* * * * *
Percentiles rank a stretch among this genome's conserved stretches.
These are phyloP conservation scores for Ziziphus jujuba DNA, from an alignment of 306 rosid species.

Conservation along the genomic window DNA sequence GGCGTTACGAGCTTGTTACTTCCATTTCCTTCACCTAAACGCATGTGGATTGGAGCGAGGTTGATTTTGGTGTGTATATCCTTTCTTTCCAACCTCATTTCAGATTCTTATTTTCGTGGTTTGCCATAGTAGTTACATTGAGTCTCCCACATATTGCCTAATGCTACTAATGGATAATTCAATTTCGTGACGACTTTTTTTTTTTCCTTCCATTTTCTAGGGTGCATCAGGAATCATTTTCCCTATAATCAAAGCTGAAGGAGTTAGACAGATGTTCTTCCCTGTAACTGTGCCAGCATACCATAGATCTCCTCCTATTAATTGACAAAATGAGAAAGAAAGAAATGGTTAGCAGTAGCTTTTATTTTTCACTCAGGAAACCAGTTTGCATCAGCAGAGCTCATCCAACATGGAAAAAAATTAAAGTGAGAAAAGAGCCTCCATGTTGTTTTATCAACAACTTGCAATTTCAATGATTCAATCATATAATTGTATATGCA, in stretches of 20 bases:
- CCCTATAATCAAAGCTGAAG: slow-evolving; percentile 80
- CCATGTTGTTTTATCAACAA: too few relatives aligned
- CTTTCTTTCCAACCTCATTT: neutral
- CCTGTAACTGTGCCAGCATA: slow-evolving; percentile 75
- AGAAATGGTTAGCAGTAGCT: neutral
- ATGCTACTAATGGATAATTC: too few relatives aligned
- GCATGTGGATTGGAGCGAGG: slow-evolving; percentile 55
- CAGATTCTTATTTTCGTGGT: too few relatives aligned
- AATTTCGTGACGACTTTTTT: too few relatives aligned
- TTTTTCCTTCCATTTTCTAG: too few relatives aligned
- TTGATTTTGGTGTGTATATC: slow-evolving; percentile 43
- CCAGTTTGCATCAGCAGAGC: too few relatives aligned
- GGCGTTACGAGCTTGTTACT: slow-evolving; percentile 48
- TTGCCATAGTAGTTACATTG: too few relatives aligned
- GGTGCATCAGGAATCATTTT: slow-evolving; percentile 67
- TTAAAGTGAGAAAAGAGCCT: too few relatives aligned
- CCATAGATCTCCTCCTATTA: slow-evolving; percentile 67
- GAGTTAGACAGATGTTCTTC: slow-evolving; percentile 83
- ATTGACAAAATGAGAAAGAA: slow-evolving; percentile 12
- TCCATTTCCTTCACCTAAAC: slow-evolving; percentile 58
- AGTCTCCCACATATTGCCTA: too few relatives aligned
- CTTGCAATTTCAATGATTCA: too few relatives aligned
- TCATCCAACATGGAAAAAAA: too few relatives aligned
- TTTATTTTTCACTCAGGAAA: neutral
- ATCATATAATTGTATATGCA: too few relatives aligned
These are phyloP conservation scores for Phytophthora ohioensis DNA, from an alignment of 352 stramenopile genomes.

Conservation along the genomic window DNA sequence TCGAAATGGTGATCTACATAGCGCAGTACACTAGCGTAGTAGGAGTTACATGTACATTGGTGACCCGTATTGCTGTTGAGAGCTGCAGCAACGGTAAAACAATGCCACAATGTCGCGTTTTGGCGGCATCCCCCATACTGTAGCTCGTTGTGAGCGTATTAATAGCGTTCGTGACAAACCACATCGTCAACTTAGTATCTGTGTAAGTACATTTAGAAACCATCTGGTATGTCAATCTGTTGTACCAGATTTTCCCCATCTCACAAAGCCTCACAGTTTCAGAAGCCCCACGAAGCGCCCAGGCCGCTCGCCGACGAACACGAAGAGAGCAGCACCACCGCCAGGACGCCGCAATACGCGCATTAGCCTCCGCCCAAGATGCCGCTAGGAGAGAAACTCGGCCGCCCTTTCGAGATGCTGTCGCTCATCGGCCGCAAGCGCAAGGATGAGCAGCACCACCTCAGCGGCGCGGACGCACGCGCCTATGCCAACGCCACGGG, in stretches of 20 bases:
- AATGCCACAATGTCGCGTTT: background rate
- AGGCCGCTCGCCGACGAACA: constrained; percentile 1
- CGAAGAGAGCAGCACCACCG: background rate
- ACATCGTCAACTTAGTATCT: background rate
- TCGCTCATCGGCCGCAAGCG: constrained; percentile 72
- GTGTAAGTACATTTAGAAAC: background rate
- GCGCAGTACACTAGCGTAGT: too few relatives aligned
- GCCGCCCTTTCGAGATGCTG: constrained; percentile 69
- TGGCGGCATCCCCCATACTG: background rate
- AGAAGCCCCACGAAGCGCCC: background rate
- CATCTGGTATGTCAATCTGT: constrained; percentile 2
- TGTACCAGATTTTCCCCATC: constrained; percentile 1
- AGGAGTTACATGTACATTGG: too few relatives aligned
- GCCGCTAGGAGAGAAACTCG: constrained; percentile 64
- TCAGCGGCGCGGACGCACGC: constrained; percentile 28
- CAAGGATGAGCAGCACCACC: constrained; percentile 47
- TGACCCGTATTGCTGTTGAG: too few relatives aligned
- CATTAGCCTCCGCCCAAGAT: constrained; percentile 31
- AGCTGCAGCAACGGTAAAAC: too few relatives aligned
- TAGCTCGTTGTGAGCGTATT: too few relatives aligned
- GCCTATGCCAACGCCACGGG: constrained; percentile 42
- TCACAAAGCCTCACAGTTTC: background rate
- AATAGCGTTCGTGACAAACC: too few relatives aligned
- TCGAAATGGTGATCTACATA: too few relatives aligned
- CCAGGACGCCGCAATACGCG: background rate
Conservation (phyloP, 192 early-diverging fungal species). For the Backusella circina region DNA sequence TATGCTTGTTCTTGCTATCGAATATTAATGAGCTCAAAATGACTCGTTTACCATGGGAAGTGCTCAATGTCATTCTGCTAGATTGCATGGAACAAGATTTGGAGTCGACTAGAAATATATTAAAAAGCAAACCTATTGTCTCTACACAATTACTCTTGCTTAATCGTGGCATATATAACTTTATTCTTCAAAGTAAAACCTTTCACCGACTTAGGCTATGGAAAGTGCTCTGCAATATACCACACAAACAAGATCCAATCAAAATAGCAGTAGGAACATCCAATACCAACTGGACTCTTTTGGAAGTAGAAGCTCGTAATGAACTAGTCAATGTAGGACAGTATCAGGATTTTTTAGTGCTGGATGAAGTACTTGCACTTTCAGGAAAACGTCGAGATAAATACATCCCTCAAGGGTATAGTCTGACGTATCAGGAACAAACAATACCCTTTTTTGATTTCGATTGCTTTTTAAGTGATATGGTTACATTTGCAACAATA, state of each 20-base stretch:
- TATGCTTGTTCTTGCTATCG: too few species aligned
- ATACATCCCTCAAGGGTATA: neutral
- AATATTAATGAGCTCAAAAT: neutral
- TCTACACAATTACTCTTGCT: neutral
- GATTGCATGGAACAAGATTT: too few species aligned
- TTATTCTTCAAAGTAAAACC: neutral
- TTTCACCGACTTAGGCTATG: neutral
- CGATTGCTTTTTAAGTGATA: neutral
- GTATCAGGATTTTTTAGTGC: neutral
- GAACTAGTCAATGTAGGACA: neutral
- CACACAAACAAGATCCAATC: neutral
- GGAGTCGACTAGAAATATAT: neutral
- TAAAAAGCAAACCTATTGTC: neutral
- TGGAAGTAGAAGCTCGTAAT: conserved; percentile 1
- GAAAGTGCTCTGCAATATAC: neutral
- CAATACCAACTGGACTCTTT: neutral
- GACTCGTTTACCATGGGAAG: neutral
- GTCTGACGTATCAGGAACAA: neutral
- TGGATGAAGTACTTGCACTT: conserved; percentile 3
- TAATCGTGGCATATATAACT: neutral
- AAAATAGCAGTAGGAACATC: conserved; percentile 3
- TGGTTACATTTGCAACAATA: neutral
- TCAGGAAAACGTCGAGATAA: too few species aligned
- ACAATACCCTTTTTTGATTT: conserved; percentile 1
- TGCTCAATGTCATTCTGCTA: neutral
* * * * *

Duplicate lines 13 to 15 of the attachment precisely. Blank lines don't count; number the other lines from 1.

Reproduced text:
- TTTTTCCTTCCATTTTCTAG: too few relatives aligned
- TTGATTTTGGTGTGTATATC: slow-evolving; percentile 43
- CCAGTTTGCATCAGCAGAGC: too few relatives aligned